The 1800s saw satin become popular and then on to the 1950s were nylon and more modern fabrics such as vinyl and fake leather began to make mass produced gloves even cheaper.
Gloves Styles Through History
There have been many styles of gloves throughout recorded history from the more practical hard leather work gloves used by those involved in laboring outside to the purely high fashion examples of the rich and powerful often adorned with expensive gem stones and gold thread.
Short glove would generally have been considered for use during the daytime or when wearing long sleeves.
They were often heavily embroidered or had lots of jewelry added to them as due to their short length they did not give much opportunity to add to the wearers outfit.
Long gloves first started to appear as a fashion statement in the 1700s as short sleeves became fashionable in ladies fashion.
The longer glove still allowed those to partake in the short sleeve style whilst still retaining a level of modesty as they could cover up the skin on their arm.
Long suede glove were very fashionable during the 1800s through to the 1900s especially when socializing during the day.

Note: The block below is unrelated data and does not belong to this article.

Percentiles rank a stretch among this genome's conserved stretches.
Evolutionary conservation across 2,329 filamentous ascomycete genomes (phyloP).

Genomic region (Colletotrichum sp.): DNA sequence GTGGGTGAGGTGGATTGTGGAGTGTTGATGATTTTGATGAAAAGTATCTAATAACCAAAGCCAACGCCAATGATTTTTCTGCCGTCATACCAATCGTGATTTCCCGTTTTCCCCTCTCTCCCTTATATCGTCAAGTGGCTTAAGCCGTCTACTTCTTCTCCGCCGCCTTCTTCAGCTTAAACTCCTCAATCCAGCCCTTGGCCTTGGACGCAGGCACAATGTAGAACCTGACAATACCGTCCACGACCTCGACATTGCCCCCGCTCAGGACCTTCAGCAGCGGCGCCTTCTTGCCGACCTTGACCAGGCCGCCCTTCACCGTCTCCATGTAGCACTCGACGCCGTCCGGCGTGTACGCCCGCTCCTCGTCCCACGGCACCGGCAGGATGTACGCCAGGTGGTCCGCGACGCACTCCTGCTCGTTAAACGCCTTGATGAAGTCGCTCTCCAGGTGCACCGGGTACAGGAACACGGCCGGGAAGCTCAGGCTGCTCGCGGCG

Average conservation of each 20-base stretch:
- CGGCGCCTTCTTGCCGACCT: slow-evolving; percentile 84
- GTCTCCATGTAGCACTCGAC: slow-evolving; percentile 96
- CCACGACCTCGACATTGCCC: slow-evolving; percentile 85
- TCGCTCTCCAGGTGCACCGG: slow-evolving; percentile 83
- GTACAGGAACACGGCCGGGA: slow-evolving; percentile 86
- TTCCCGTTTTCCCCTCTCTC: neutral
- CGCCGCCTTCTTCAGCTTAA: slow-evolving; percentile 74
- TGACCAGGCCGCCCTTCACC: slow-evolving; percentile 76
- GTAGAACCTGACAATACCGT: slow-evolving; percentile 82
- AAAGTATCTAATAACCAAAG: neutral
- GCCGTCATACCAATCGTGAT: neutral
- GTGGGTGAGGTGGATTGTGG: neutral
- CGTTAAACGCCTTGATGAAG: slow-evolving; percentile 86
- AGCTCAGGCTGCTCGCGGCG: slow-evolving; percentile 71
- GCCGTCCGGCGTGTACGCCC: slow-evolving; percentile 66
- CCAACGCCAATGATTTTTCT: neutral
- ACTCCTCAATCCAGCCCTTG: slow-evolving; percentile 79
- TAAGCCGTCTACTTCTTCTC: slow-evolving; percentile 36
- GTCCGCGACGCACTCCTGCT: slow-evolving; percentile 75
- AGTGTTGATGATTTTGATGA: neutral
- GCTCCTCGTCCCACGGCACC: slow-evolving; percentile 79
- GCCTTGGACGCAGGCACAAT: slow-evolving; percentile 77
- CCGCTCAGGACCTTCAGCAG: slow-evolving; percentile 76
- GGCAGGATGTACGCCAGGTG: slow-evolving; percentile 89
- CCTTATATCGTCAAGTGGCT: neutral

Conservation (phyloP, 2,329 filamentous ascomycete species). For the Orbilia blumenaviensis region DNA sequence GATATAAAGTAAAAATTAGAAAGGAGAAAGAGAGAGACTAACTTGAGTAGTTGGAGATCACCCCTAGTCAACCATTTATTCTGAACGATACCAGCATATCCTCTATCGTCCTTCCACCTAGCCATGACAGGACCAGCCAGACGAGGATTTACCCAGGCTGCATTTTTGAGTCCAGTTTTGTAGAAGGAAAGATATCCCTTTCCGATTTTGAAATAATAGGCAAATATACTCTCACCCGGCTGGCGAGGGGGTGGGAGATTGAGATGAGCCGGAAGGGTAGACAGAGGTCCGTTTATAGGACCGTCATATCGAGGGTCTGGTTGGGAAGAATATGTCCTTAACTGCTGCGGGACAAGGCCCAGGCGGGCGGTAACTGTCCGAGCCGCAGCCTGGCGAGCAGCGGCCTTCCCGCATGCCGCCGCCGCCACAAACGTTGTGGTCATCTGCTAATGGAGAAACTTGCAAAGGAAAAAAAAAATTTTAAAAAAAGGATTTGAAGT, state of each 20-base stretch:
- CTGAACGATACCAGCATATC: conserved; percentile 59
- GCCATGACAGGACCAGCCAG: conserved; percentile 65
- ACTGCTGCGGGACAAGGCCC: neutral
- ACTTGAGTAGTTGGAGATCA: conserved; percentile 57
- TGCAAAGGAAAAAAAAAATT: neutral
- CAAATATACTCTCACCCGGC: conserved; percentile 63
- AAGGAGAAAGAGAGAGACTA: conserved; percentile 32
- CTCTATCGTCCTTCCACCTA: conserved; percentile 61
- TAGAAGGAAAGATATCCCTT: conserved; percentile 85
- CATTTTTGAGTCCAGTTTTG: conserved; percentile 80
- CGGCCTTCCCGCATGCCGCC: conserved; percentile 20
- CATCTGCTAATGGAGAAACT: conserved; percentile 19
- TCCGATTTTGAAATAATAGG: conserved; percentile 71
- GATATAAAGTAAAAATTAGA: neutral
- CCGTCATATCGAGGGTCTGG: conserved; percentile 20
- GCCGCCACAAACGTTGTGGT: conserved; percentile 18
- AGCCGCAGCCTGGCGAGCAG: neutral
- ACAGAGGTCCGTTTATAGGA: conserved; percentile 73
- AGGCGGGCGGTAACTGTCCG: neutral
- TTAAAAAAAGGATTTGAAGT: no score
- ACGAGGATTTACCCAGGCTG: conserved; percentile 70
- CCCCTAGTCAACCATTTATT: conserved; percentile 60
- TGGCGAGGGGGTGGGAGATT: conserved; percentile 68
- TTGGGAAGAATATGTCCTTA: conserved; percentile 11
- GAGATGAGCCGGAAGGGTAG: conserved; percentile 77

The finger-less style of glove was born out of practicality rather than fashion as it enabled the wearer to still have full dexterous control of the fingers which allowed them to keep their hands warm in the winter when stitching for example.
However, they also gave rich people and opportunity to display their expensive and flashy rings, these gloves were often made from expensive materials such as silk or velvet.
Gauntlets would generally be associated with knights and other fighting men as they offered a layer of protection not only to the hands but also added a protective layer between the glove and the armor of the arm.
The gauntlet was designed to add a foundation of defensive covering which consisted of overlapping pieces of serrated leather that covered the back of the hand like a shield, and their exterior would sometimes be coated with scales or other forms of pieces of plate such as horn or whalebone and often with spikes on the knuckles.